The New York Times reports on the end of today’s bailout hearing:
As Mr. [Barney] Frank adjourns the hearing, he admits that aid for the automakers would likely come in the form of “a bill next week that nobody likes.” Clearly much negotiation will be needed in the days ahead, but he now believes that support among his colleagues is building. “I hope that we will get something acceptable enough to member of both houses that we will avert disaster,” Mr. Frank says. “I have more optimism than I had before.”
Still, there are many in the House who feel the same way as Jackie Speier, Democrat from California. “The American people are damn mad,” Ms. Speier said. “They do not want us to bail out this industry.”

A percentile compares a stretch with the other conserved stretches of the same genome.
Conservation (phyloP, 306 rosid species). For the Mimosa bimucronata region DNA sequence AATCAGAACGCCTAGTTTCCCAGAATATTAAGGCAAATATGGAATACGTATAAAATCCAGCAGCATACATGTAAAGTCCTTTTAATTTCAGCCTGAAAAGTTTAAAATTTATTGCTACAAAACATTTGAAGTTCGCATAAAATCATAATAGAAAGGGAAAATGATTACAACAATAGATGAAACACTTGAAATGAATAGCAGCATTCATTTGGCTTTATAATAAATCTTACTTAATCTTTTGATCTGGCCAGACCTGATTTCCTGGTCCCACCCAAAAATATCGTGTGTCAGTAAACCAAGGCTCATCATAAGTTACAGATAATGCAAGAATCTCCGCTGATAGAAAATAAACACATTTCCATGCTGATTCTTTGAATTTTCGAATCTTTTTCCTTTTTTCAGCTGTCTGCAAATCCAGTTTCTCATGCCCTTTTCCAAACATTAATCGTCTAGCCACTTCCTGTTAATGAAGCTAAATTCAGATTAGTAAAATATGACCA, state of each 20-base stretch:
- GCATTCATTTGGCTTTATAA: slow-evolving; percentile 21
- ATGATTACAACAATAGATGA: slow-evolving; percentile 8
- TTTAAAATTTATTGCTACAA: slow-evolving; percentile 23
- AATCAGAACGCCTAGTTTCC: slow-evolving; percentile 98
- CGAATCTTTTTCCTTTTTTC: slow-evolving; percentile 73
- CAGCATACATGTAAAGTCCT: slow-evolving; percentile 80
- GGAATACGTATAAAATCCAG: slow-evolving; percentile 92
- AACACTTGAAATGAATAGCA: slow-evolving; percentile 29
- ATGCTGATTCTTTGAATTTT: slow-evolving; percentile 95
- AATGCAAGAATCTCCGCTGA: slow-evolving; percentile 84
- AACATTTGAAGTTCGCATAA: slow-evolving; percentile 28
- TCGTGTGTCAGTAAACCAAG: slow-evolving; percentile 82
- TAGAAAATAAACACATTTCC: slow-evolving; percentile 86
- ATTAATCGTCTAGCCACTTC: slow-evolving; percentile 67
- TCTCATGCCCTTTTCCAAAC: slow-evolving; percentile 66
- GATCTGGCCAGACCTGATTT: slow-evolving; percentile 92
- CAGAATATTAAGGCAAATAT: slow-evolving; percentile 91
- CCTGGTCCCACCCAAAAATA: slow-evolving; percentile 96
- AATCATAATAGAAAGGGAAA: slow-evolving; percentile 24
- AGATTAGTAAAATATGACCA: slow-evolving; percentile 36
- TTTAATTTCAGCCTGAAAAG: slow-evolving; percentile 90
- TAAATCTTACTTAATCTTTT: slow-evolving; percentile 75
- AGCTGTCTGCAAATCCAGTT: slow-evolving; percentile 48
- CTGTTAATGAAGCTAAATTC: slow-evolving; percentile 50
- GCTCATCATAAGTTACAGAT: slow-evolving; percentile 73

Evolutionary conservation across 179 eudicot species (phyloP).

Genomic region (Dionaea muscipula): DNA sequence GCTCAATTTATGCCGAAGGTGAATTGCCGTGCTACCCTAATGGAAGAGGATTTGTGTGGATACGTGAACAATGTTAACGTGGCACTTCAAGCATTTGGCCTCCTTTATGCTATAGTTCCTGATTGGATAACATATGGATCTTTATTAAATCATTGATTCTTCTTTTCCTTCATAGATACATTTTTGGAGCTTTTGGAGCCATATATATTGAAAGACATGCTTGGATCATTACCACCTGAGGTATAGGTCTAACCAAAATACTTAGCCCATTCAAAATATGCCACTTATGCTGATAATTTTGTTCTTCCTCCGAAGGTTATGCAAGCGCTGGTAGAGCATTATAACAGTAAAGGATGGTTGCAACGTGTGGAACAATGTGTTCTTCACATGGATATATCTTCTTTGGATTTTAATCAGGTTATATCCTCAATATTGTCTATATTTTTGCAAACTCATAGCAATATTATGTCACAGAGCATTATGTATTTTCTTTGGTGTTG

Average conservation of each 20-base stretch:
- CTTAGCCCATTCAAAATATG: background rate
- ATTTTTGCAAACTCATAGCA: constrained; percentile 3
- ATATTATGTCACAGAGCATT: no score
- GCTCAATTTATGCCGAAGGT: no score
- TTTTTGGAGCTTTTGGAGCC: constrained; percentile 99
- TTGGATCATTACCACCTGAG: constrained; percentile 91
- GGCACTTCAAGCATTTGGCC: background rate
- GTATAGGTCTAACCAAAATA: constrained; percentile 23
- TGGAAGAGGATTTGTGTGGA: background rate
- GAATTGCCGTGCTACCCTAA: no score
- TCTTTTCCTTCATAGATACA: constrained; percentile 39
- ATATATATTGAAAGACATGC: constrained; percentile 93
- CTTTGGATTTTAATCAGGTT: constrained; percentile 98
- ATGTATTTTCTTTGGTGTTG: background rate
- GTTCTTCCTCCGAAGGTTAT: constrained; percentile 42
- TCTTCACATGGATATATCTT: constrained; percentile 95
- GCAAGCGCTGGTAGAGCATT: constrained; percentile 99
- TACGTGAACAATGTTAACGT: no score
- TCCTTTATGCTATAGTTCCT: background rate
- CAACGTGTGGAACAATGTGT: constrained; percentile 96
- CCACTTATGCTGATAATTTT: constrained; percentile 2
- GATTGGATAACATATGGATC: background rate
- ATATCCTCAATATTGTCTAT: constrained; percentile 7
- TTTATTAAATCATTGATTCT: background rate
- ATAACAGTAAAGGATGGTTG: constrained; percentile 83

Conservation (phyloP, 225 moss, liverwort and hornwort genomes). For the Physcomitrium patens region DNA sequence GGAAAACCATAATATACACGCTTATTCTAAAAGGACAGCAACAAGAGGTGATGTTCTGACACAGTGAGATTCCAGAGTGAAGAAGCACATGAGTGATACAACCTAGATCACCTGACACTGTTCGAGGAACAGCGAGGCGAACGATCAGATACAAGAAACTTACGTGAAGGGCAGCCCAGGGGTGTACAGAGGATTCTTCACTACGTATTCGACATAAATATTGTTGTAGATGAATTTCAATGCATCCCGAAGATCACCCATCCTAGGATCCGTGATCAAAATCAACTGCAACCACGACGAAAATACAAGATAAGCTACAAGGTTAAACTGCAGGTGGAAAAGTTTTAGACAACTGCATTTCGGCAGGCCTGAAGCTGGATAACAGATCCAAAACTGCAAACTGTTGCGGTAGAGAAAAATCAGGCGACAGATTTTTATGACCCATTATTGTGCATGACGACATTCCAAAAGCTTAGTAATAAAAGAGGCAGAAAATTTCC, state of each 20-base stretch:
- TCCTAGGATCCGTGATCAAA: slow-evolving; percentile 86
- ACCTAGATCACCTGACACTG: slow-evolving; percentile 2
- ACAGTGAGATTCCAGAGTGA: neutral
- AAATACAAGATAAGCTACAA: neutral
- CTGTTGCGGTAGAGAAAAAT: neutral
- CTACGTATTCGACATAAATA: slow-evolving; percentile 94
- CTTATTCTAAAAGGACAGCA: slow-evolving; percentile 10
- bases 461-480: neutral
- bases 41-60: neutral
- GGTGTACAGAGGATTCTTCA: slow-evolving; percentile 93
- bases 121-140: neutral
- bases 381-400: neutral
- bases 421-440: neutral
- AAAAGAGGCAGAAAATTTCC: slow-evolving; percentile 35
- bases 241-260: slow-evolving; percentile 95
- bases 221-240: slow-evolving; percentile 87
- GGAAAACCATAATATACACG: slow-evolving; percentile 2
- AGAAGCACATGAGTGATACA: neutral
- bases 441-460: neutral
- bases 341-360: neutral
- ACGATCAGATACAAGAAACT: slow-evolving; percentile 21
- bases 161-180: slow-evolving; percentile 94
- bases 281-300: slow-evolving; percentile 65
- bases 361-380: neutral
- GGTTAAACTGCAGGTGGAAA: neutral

So: we’re either building momentum, or Congressmen would be foolish to give them a dime. We’ll get the money from TARP, or we’ll vote new money. Or they can use the money already allocated for “green” conversion. Or they can fend for themselves. If you’re getting the sense things are adrift and no one wants to really bring this to a head — you’re right.
There is a reason President-elect Obama is laying low. This is a lose-lose. Sure, he’d like to get this “out of the way,” but to forcefully push for money would put him right in the middle of a huge fight — both within his party and with conservatives. So Congress is on its own. This then becomes a a test of sorts for the Democratic Congress — can they make hard choices and navigate through conflicting constituencies? So far the answer is a resounding “no.”
As Michigan Sen. Carl Levin lamely put it: “It’s very cumbersome for Congress to act. There were so many different approaches thrown out there.” Yeah, legislating is hard, Senator. In this case, legislative incompetence and confusion may be a blessing, at least for the taxpayers.